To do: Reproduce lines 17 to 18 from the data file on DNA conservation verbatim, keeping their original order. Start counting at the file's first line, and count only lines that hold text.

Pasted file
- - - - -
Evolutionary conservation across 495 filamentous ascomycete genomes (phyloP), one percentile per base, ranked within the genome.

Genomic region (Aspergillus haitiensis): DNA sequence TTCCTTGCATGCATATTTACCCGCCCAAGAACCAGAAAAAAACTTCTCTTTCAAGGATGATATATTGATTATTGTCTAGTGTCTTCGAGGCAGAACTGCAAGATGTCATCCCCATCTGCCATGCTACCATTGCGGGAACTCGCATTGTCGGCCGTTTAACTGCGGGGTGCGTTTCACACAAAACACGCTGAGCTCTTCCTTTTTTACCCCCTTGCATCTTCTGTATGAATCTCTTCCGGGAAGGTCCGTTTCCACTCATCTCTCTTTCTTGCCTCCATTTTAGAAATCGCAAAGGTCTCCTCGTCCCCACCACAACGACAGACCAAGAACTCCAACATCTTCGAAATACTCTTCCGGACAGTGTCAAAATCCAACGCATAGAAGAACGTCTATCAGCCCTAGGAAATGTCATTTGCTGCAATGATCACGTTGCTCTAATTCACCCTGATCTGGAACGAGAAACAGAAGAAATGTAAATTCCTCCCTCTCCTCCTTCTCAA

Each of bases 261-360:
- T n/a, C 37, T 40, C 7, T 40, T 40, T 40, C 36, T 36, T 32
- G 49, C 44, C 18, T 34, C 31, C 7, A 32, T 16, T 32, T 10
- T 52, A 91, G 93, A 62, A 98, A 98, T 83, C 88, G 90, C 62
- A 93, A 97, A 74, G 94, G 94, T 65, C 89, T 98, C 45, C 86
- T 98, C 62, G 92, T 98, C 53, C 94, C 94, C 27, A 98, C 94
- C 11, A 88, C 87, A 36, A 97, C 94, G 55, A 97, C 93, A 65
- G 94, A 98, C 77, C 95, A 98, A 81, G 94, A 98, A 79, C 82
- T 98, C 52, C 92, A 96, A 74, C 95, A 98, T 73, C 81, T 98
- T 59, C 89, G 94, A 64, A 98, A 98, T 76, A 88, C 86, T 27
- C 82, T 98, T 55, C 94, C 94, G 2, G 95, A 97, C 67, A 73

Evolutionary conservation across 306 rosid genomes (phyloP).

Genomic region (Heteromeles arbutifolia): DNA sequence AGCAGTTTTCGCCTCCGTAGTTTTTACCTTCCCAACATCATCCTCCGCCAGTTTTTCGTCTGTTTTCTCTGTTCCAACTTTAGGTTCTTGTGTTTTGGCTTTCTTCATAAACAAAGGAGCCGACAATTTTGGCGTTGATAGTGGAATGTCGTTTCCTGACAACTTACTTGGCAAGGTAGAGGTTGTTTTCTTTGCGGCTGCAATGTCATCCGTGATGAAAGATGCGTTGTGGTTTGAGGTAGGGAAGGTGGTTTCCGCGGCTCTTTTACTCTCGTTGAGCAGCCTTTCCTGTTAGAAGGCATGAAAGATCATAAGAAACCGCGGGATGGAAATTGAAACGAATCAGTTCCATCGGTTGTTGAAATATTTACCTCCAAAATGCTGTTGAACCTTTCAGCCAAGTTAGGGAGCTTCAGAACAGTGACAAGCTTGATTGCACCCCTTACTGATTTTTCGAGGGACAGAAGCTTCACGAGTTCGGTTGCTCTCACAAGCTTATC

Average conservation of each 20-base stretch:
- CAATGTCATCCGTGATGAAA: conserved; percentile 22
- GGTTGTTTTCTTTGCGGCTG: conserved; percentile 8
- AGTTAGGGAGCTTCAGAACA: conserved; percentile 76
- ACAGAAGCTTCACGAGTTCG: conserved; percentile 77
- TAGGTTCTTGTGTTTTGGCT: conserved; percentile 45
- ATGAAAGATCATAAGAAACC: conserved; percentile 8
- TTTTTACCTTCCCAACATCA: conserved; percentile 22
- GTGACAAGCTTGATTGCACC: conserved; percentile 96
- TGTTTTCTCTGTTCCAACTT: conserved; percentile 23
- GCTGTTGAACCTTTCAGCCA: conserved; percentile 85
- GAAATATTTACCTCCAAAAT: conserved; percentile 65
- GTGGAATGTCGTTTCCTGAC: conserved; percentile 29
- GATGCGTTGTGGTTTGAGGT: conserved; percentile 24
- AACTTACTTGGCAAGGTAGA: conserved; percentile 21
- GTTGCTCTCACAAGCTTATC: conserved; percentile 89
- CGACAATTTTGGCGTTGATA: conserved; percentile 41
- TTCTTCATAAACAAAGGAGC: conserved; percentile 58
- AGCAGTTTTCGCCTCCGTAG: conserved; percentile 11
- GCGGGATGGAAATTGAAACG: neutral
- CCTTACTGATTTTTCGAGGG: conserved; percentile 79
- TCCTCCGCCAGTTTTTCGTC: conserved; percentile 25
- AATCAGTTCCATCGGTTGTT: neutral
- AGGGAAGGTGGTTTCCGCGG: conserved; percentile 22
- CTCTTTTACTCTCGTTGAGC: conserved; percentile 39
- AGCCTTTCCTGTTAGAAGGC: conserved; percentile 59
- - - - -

- CAATGTCATCCGTGATGAAA: conserved; percentile 22
- GGTTGTTTTCTTTGCGGCTG: conserved; percentile 8